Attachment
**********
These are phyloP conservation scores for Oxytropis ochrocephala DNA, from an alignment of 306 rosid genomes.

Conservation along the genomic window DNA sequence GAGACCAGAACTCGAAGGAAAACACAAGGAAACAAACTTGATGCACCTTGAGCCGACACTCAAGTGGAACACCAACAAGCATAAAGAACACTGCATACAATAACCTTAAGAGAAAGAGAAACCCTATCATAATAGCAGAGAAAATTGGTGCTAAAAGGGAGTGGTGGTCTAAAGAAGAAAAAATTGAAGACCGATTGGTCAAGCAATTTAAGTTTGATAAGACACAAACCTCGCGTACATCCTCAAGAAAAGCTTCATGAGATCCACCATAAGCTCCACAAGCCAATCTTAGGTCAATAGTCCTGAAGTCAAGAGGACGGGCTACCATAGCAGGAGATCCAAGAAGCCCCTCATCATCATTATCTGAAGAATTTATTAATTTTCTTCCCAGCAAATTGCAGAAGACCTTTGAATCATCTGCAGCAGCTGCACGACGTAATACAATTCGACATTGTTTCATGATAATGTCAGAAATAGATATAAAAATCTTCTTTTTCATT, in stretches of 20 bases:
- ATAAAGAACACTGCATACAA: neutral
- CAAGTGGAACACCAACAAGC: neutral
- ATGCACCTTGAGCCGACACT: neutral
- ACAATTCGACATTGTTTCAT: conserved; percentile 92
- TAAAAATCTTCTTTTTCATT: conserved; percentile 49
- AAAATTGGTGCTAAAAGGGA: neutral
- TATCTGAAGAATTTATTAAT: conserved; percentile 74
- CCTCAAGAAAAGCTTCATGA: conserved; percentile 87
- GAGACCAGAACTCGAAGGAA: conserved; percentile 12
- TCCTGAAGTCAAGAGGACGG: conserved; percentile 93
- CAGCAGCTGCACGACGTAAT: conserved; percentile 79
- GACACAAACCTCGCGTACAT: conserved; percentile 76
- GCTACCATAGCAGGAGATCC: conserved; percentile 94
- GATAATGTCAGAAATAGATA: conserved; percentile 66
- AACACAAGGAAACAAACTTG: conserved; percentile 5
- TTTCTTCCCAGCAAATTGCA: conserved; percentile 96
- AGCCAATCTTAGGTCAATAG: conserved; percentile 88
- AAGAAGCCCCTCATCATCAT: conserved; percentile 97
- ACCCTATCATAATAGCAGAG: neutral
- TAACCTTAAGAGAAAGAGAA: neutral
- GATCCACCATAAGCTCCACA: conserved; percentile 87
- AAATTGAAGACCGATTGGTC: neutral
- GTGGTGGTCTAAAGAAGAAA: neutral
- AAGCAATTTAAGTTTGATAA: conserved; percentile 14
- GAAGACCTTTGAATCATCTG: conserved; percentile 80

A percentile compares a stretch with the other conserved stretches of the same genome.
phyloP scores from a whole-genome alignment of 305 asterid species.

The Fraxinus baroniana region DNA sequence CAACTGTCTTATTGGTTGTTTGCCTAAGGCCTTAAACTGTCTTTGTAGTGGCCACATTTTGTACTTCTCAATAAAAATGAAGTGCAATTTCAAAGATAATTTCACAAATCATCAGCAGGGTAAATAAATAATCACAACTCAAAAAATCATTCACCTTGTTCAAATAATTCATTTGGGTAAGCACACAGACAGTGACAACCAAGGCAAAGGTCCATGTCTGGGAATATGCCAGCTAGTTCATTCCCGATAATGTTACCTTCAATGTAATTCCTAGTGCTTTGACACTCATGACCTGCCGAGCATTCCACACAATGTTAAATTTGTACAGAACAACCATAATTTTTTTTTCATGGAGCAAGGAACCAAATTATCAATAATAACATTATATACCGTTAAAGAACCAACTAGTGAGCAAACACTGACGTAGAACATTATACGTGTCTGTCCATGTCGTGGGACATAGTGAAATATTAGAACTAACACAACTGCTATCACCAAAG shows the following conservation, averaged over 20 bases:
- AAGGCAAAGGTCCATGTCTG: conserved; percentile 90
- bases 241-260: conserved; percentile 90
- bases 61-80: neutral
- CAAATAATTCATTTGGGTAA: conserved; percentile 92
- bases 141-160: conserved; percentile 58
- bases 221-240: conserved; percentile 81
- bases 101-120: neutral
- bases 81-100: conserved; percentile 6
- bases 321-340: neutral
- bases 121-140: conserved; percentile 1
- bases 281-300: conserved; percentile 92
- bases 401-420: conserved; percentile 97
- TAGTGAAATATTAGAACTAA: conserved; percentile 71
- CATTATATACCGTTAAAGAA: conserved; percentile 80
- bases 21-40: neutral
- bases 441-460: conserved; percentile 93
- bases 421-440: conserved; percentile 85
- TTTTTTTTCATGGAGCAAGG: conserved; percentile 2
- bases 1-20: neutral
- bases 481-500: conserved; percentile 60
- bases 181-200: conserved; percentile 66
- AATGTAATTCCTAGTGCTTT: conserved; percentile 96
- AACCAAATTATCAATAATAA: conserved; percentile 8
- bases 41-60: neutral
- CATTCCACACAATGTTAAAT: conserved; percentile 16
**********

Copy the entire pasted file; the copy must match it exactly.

These are phyloP conservation scores for Oxytropis ochrocephala DNA, from an alignment of 306 rosid genomes.

Conservation along the genomic window DNA sequence GAGACCAGAACTCGAAGGAAAACACAAGGAAACAAACTTGATGCACCTTGAGCCGACACTCAAGTGGAACACCAACAAGCATAAAGAACACTGCATACAATAACCTTAAGAGAAAGAGAAACCCTATCATAATAGCAGAGAAAATTGGTGCTAAAAGGGAGTGGTGGTCTAAAGAAGAAAAAATTGAAGACCGATTGGTCAAGCAATTTAAGTTTGATAAGACACAAACCTCGCGTACATCCTCAAGAAAAGCTTCATGAGATCCACCATAAGCTCCACAAGCCAATCTTAGGTCAATAGTCCTGAAGTCAAGAGGACGGGCTACCATAGCAGGAGATCCAAGAAGCCCCTCATCATCATTATCTGAAGAATTTATTAATTTTCTTCCCAGCAAATTGCAGAAGACCTTTGAATCATCTGCAGCAGCTGCACGACGTAATACAATTCGACATTGTTTCATGATAATGTCAGAAATAGATATAAAAATCTTCTTTTTCATT, in stretches of 20 bases:
- ATAAAGAACACTGCATACAA: neutral
- CAAGTGGAACACCAACAAGC: neutral
- ATGCACCTTGAGCCGACACT: neutral
- ACAATTCGACATTGTTTCAT: conserved; percentile 92
- TAAAAATCTTCTTTTTCATT: conserved; percentile 49
- AAAATTGGTGCTAAAAGGGA: neutral
- TATCTGAAGAATTTATTAAT: conserved; percentile 74
- CCTCAAGAAAAGCTTCATGA: conserved; percentile 87
- GAGACCAGAACTCGAAGGAA: conserved; percentile 12
- TCCTGAAGTCAAGAGGACGG: conserved; percentile 93
- CAGCAGCTGCACGACGTAAT: conserved; percentile 79
- GACACAAACCTCGCGTACAT: conserved; percentile 76
- GCTACCATAGCAGGAGATCC: conserved; percentile 94
- GATAATGTCAGAAATAGATA: conserved; percentile 66
- AACACAAGGAAACAAACTTG: conserved; percentile 5
- TTTCTTCCCAGCAAATTGCA: conserved; percentile 96
- AGCCAATCTTAGGTCAATAG: conserved; percentile 88
- AAGAAGCCCCTCATCATCAT: conserved; percentile 97
- ACCCTATCATAATAGCAGAG: neutral
- TAACCTTAAGAGAAAGAGAA: neutral
- GATCCACCATAAGCTCCACA: conserved; percentile 87
- AAATTGAAGACCGATTGGTC: neutral
- GTGGTGGTCTAAAGAAGAAA: neutral
- AAGCAATTTAAGTTTGATAA: conserved; percentile 14
- GAAGACCTTTGAATCATCTG: conserved; percentile 80

A percentile compares a stretch with the other conserved stretches of the same genome.
phyloP scores from a whole-genome alignment of 305 asterid species.

The Fraxinus baroniana region DNA sequence CAACTGTCTTATTGGTTGTTTGCCTAAGGCCTTAAACTGTCTTTGTAGTGGCCACATTTTGTACTTCTCAATAAAAATGAAGTGCAATTTCAAAGATAATTTCACAAATCATCAGCAGGGTAAATAAATAATCACAACTCAAAAAATCATTCACCTTGTTCAAATAATTCATTTGGGTAAGCACACAGACAGTGACAACCAAGGCAAAGGTCCATGTCTGGGAATATGCCAGCTAGTTCATTCCCGATAATGTTACCTTCAATGTAATTCCTAGTGCTTTGACACTCATGACCTGCCGAGCATTCCACACAATGTTAAATTTGTACAGAACAACCATAATTTTTTTTTCATGGAGCAAGGAACCAAATTATCAATAATAACATTATATACCGTTAAAGAACCAACTAGTGAGCAAACACTGACGTAGAACATTATACGTGTCTGTCCATGTCGTGGGACATAGTGAAATATTAGAACTAACACAACTGCTATCACCAAAG shows the following conservation, averaged over 20 bases:
- AAGGCAAAGGTCCATGTCTG: conserved; percentile 90
- bases 241-260: conserved; percentile 90
- bases 61-80: neutral
- CAAATAATTCATTTGGGTAA: conserved; percentile 92
- bases 141-160: conserved; percentile 58
- bases 221-240: conserved; percentile 81
- bases 101-120: neutral
- bases 81-100: conserved; percentile 6
- bases 321-340: neutral
- bases 121-140: conserved; percentile 1
- bases 281-300: conserved; percentile 92
- bases 401-420: conserved; percentile 97
- TAGTGAAATATTAGAACTAA: conserved; percentile 71
- CATTATATACCGTTAAAGAA: conserved; percentile 80
- bases 21-40: neutral
- bases 441-460: conserved; percentile 93
- bases 421-440: conserved; percentile 85
- TTTTTTTTCATGGAGCAAGG: conserved; percentile 2
- bases 1-20: neutral
- bases 481-500: conserved; percentile 60
- bases 181-200: conserved; percentile 66
- AATGTAATTCCTAGTGCTTT: conserved; percentile 96
- AACCAAATTATCAATAATAA: conserved; percentile 8
- bases 41-60: neutral
- CATTCCACACAATGTTAAAT: conserved; percentile 16